Keep Hawaii’s waters blue
As a recreational boater, have you become a part of the solution to ocean pollution?
In recent months, the University of Hawaii's Sea Grant Program, in cooperation with the state's Department of Land and Natural Resources, has been making a concerted effort to elevate the awareness of all boaters of their responsibilities to our shared ocean environment.
Through a combination of public service announcements on television and radio, the messages have been short and to the point: please use your marine sanitation devices (on-board toilets or "heads") and empty them at the nearest pump-out stations.
There can be no argument that every boater should heed this advice. After all, there are few places in the world that can offer such an idyllic setting for ocean users and to spoil it is unquestionably a crime, both metaphorically and legally.
Just picture the scene at Waikiki Beach. On any day of the year, children frolic at the ocean's edge, and not far away; surfers gracefully slide across the face of crystal blue waves.
Beyond the surfers, canoe and kayak paddlers are often seen cutting through the sparkling wave crests, and hidden below there are scuba divers exploring the colorful coral reefs.
Fishermen are a part of the panorama as well, whether throwing nets, tossing spears, casting lures, or trolling offshore for their catch of the day.
Adding to this rich mix of ocean users, scores of sailors are likely to be seen racing the winds of paradise as they tack across miles of pristine sea.
Polluting this incomparable environment would seem to be the last thing any rational person would do, and yet daily, the threat is real.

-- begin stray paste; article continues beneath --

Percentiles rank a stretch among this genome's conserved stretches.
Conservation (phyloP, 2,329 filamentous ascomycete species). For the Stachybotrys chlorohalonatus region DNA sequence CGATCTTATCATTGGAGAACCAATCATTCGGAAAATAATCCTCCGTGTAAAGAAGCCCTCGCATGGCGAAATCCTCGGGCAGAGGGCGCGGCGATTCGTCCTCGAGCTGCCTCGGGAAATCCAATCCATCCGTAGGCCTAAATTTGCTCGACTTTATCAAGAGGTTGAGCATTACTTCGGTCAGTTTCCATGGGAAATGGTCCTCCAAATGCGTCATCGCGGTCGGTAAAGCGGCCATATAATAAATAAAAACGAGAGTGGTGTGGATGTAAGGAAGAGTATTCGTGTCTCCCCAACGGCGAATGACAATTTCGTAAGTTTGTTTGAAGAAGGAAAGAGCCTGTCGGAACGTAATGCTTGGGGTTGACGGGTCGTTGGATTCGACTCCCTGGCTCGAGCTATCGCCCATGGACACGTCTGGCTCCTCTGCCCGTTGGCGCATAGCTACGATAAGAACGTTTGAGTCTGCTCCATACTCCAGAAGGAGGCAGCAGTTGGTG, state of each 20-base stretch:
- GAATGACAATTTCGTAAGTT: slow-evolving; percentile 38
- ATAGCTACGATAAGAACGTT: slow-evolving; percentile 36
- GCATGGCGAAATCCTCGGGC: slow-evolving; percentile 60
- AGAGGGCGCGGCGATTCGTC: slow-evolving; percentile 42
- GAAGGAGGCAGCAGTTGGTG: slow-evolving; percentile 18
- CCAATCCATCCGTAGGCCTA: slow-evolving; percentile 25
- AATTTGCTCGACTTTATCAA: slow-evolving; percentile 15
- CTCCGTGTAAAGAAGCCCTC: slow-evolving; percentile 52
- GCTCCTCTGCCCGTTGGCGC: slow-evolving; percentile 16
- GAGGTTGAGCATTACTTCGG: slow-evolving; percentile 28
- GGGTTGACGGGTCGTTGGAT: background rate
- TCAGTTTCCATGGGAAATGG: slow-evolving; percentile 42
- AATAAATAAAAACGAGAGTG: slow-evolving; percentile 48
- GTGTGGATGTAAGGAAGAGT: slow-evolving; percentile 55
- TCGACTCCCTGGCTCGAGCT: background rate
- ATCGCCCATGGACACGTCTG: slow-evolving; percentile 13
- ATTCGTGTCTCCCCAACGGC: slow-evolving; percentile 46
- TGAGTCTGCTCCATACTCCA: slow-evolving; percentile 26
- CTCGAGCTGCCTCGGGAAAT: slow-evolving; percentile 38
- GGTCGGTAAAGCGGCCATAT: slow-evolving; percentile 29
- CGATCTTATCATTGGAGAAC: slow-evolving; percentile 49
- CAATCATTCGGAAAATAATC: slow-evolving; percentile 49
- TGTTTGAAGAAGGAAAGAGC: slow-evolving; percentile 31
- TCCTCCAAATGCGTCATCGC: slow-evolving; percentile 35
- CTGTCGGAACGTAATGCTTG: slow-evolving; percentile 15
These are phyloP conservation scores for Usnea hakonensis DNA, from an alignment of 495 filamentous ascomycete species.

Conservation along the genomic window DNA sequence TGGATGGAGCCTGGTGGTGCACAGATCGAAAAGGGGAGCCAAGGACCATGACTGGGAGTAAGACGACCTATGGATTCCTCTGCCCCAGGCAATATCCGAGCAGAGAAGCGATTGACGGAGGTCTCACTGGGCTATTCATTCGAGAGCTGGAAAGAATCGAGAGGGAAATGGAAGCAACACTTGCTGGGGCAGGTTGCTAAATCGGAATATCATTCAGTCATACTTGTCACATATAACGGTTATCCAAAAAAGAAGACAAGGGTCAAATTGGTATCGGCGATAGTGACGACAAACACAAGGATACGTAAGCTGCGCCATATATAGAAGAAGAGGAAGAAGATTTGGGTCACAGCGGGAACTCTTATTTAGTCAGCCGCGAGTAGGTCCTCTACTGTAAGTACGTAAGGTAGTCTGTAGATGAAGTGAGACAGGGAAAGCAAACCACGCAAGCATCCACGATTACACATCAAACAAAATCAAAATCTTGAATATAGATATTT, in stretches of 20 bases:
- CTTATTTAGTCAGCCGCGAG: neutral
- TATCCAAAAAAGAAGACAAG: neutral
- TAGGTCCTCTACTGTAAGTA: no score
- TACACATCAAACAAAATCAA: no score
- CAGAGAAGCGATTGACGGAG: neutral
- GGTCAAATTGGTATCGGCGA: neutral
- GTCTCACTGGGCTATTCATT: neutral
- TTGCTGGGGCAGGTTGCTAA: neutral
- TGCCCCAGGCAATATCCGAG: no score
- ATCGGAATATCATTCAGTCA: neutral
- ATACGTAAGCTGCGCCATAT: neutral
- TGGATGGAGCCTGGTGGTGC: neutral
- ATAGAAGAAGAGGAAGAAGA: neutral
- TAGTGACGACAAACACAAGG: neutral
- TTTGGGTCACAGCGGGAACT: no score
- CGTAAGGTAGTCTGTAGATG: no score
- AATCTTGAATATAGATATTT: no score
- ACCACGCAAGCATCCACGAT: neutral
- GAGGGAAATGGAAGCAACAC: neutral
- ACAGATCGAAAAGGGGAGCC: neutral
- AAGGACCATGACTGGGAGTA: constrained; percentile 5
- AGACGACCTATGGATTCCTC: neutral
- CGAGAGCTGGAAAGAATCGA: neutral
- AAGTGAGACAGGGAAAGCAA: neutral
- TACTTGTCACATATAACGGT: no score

And, unquestionably, of all the possible sources for pollution, any that comes from recreational boaters is surely one of the least comprehensible.
Even birds know not to foul their own nests.
So as a reminder, the Sea Grant Program and the DLNR are emphasizing to boaters that discharging marine toilets or holding tanks within three miles of shore is not only a health hazard and a violation of federal law, but is also an offense to all ocean users, including themselves.
A far better alternative is to learn the location of the nearest, or most convenient pump-out station and then to make using it a part of normal boat maintenance, like changing the oil, refueling or emptying the on-board trash.
Boaters can also pick up a copy of "Managing Boat Wastes, A Guide for Hawaii Boaters" from any state Harbor Master's office and report any sightings of boats violating our pollution laws to the Coast Guard on VHF Channel 16.
Once all recreational boaters begin to take these few simple steps, they can be sure they are a part of the solution to ocean pollution.